Review: Garden of the Lost by D.J. Donaldson

Print Length: 241 pages
Publisher: Dingbat Publishing (May 29, 2019)

From  Is Conrad Green alive? The answer seems obvious. He moves, he breathes, he occasionally takes food. But inside, he’s dead, unable to write a word on his next novel, barely able to take care of himself, ruled by despair over the sudden death of his beautiful wife, Claire, six months ago. Since that dreadful day, he’s done only one significant thing. Feeling strangely drawn into a salvage yard, he discovers and buys an antique wrought iron fence that he installs around Claire’s beloved iris garden.

That night, at precisely 1:00 a.m., a little boy shows up in the garden. He’s holding onto the fence, looking inside at the flowers, and sobbing with such intensity, it pierces the gloom around Conrad’s heart. Conrad goes outside to help, but by the time he reaches the garden, the boy is gone. The same thing happens the next night. On the third night, when the boy reappears, a shocking event sends Conrad on a crazy quest that ultimately rocks his small town, uncovers its deepest secrets, and shows him there’s a lot about life — and death — he hasn’t understood.

My Rating: 4 stars out of 5

It isn't often that I read paranormal stories. Mainly because they are usually so far fetched that I find myself putting them down and walking away in annoyance.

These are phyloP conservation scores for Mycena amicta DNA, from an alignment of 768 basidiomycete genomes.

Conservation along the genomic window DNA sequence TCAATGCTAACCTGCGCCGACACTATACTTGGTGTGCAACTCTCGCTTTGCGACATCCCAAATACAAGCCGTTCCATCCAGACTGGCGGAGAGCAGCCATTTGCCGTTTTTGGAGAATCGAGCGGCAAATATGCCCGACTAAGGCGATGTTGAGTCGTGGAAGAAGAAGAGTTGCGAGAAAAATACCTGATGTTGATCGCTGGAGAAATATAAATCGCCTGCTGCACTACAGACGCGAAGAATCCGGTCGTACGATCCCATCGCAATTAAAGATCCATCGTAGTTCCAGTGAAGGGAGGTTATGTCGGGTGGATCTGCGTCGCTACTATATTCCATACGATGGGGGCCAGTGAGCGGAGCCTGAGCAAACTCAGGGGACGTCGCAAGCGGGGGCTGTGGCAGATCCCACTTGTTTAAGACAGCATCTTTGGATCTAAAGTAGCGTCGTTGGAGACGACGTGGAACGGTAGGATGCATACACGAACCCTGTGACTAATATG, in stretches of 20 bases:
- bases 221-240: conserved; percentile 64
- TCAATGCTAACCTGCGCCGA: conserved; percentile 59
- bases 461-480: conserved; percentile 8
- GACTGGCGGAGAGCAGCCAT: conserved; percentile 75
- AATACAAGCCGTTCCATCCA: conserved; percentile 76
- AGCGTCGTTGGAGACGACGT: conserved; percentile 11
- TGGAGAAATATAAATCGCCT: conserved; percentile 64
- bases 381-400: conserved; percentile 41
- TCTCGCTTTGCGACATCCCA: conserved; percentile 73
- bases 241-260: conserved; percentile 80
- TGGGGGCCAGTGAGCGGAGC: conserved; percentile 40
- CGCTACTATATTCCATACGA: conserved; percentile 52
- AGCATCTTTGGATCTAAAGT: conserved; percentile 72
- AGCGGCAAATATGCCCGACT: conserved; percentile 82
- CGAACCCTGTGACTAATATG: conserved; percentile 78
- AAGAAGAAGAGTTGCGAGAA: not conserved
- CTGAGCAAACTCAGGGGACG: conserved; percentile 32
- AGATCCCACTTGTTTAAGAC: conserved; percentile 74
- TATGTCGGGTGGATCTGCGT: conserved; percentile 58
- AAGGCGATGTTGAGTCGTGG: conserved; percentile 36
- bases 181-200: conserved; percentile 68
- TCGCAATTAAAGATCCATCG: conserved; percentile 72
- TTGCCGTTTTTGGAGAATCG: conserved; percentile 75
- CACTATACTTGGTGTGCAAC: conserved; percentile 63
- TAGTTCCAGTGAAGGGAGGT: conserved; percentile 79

However, was not the case with this story. I was completely engrossed in this story from the very start. And while yes, there were certain elements of this one that I found very hard to believe, those instances didn't overshadow the rest of the book. On the whole, this story felt more a story about grief, and how one man's struggle for closure can affect his entire life. 

Maybe having just lost my own husband nearly a year ago, I could relate a little too much to Conrad. His grief, his loss of interest in pretty much everything, even his guilt over the things he could have done differently. 

I will say my one big complaint with this story were the moments when something happened that wasn't necessary to the plot. The "ghosts" were one thing. I can understand where they were needed to make this story happen. What worked for me with this story is that once they got started on the path to the truth, it was good old fashioned detective work that solved the mystery. It was those still among the living that managed to unravel the threads of corruption and coverups that happened all those years ago. It was when "supernatural" things started happening just as a way to explain an otherwise unexplainable event that I lost interest. There were a million other ways that scene could have played out. 

But on the whole? I believe this story will definitely appeal to fans of paranormal mysteries. And even those few, like me, who can look beyond the paranormal aspect to the story that lies beneath.

DISCLAIMER: I received a complimentary copy of this novel in exchange for my honest review. This has not affected my review in any way. All thoughts and opinions expressed in this review are 100% my own.

                           Garden of the Lost is available from

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